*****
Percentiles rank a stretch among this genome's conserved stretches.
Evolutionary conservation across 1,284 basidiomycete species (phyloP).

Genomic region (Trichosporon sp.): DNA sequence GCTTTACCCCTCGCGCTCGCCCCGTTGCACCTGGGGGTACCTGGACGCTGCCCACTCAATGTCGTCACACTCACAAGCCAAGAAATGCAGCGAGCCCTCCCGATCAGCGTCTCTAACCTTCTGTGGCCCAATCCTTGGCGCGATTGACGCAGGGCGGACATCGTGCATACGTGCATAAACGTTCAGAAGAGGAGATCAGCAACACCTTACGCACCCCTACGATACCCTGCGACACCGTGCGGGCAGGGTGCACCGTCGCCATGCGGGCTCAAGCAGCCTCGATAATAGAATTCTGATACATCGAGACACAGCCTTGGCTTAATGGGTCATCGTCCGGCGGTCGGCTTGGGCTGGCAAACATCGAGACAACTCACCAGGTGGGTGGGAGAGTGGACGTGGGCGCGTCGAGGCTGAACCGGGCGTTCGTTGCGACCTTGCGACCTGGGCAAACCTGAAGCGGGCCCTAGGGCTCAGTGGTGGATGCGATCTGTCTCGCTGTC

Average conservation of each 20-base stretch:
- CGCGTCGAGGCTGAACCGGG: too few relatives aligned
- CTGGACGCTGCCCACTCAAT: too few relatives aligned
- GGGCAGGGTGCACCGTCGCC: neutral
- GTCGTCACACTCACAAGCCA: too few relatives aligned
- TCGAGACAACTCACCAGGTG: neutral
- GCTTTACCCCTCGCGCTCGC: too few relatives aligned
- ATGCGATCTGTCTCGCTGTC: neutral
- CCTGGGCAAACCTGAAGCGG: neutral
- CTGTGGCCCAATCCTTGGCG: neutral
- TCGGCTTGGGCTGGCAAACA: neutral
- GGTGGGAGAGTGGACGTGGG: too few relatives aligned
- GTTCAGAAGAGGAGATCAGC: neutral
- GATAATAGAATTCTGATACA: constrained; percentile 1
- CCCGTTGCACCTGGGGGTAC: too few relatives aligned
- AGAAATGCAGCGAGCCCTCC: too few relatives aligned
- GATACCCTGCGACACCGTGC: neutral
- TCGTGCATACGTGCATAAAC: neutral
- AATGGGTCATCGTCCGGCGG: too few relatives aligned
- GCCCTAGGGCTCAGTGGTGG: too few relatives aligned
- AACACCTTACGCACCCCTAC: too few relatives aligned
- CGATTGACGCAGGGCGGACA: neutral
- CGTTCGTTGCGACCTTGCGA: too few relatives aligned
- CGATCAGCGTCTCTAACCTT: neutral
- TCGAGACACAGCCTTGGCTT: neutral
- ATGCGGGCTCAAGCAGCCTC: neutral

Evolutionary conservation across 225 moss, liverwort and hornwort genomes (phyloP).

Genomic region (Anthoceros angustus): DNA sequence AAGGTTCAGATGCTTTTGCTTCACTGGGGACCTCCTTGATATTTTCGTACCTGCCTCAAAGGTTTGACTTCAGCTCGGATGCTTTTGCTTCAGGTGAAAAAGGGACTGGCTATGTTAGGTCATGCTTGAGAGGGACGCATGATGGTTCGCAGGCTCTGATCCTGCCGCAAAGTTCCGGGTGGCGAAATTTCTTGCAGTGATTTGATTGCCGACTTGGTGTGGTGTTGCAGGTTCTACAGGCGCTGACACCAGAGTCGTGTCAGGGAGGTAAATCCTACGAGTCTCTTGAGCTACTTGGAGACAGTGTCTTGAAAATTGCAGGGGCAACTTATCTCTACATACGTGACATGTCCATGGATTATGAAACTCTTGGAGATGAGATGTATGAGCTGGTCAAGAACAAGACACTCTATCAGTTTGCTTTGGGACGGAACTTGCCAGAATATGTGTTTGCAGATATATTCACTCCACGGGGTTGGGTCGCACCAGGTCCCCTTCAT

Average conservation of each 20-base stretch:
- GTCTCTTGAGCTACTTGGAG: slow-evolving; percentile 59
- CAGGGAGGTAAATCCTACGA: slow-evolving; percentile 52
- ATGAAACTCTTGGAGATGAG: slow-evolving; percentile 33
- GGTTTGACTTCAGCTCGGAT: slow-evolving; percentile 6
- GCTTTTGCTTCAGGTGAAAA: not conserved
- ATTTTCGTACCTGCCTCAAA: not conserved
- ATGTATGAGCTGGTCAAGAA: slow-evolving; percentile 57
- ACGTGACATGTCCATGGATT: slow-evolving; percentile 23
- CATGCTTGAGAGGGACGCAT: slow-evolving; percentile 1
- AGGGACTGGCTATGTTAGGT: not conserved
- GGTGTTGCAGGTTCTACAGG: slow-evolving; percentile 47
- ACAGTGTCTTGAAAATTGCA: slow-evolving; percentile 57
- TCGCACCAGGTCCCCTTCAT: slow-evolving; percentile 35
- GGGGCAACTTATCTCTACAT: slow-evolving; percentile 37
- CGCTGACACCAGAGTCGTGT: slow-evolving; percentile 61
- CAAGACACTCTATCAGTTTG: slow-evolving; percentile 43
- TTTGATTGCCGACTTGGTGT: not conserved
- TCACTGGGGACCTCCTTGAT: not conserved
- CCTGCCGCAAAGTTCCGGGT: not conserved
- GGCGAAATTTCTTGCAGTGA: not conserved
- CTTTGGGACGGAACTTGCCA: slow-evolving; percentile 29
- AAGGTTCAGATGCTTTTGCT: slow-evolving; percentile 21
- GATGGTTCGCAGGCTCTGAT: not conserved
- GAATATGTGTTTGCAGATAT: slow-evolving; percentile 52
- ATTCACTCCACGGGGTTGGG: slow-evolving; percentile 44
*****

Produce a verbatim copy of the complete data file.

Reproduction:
Percentiles rank a stretch among this genome's conserved stretches.
Evolutionary conservation across 1,284 basidiomycete species (phyloP).

Genomic region (Trichosporon sp.): DNA sequence GCTTTACCCCTCGCGCTCGCCCCGTTGCACCTGGGGGTACCTGGACGCTGCCCACTCAATGTCGTCACACTCACAAGCCAAGAAATGCAGCGAGCCCTCCCGATCAGCGTCTCTAACCTTCTGTGGCCCAATCCTTGGCGCGATTGACGCAGGGCGGACATCGTGCATACGTGCATAAACGTTCAGAAGAGGAGATCAGCAACACCTTACGCACCCCTACGATACCCTGCGACACCGTGCGGGCAGGGTGCACCGTCGCCATGCGGGCTCAAGCAGCCTCGATAATAGAATTCTGATACATCGAGACACAGCCTTGGCTTAATGGGTCATCGTCCGGCGGTCGGCTTGGGCTGGCAAACATCGAGACAACTCACCAGGTGGGTGGGAGAGTGGACGTGGGCGCGTCGAGGCTGAACCGGGCGTTCGTTGCGACCTTGCGACCTGGGCAAACCTGAAGCGGGCCCTAGGGCTCAGTGGTGGATGCGATCTGTCTCGCTGTC

Average conservation of each 20-base stretch:
- CGCGTCGAGGCTGAACCGGG: too few relatives aligned
- CTGGACGCTGCCCACTCAAT: too few relatives aligned
- GGGCAGGGTGCACCGTCGCC: neutral
- GTCGTCACACTCACAAGCCA: too few relatives aligned
- TCGAGACAACTCACCAGGTG: neutral
- GCTTTACCCCTCGCGCTCGC: too few relatives aligned
- ATGCGATCTGTCTCGCTGTC: neutral
- CCTGGGCAAACCTGAAGCGG: neutral
- CTGTGGCCCAATCCTTGGCG: neutral
- TCGGCTTGGGCTGGCAAACA: neutral
- GGTGGGAGAGTGGACGTGGG: too few relatives aligned
- GTTCAGAAGAGGAGATCAGC: neutral
- GATAATAGAATTCTGATACA: constrained; percentile 1
- CCCGTTGCACCTGGGGGTAC: too few relatives aligned
- AGAAATGCAGCGAGCCCTCC: too few relatives aligned
- GATACCCTGCGACACCGTGC: neutral
- TCGTGCATACGTGCATAAAC: neutral
- AATGGGTCATCGTCCGGCGG: too few relatives aligned
- GCCCTAGGGCTCAGTGGTGG: too few relatives aligned
- AACACCTTACGCACCCCTAC: too few relatives aligned
- CGATTGACGCAGGGCGGACA: neutral
- CGTTCGTTGCGACCTTGCGA: too few relatives aligned
- CGATCAGCGTCTCTAACCTT: neutral
- TCGAGACACAGCCTTGGCTT: neutral
- ATGCGGGCTCAAGCAGCCTC: neutral

Evolutionary conservation across 225 moss, liverwort and hornwort genomes (phyloP).

Genomic region (Anthoceros angustus): DNA sequence AAGGTTCAGATGCTTTTGCTTCACTGGGGACCTCCTTGATATTTTCGTACCTGCCTCAAAGGTTTGACTTCAGCTCGGATGCTTTTGCTTCAGGTGAAAAAGGGACTGGCTATGTTAGGTCATGCTTGAGAGGGACGCATGATGGTTCGCAGGCTCTGATCCTGCCGCAAAGTTCCGGGTGGCGAAATTTCTTGCAGTGATTTGATTGCCGACTTGGTGTGGTGTTGCAGGTTCTACAGGCGCTGACACCAGAGTCGTGTCAGGGAGGTAAATCCTACGAGTCTCTTGAGCTACTTGGAGACAGTGTCTTGAAAATTGCAGGGGCAACTTATCTCTACATACGTGACATGTCCATGGATTATGAAACTCTTGGAGATGAGATGTATGAGCTGGTCAAGAACAAGACACTCTATCAGTTTGCTTTGGGACGGAACTTGCCAGAATATGTGTTTGCAGATATATTCACTCCACGGGGTTGGGTCGCACCAGGTCCCCTTCAT

Average conservation of each 20-base stretch:
- GTCTCTTGAGCTACTTGGAG: slow-evolving; percentile 59
- CAGGGAGGTAAATCCTACGA: slow-evolving; percentile 52
- ATGAAACTCTTGGAGATGAG: slow-evolving; percentile 33
- GGTTTGACTTCAGCTCGGAT: slow-evolving; percentile 6
- GCTTTTGCTTCAGGTGAAAA: not conserved
- ATTTTCGTACCTGCCTCAAA: not conserved
- ATGTATGAGCTGGTCAAGAA: slow-evolving; percentile 57
- ACGTGACATGTCCATGGATT: slow-evolving; percentile 23
- CATGCTTGAGAGGGACGCAT: slow-evolving; percentile 1
- AGGGACTGGCTATGTTAGGT: not conserved
- GGTGTTGCAGGTTCTACAGG: slow-evolving; percentile 47
- ACAGTGTCTTGAAAATTGCA: slow-evolving; percentile 57
- TCGCACCAGGTCCCCTTCAT: slow-evolving; percentile 35
- GGGGCAACTTATCTCTACAT: slow-evolving; percentile 37
- CGCTGACACCAGAGTCGTGT: slow-evolving; percentile 61
- CAAGACACTCTATCAGTTTG: slow-evolving; percentile 43
- TTTGATTGCCGACTTGGTGT: not conserved
- TCACTGGGGACCTCCTTGAT: not conserved
- CCTGCCGCAAAGTTCCGGGT: not conserved
- GGCGAAATTTCTTGCAGTGA: not conserved
- CTTTGGGACGGAACTTGCCA: slow-evolving; percentile 29
- AAGGTTCAGATGCTTTTGCT: slow-evolving; percentile 21
- GATGGTTCGCAGGCTCTGAT: not conserved
- GAATATGTGTTTGCAGATAT: slow-evolving; percentile 52
- ATTCACTCCACGGGGTTGGG: slow-evolving; percentile 44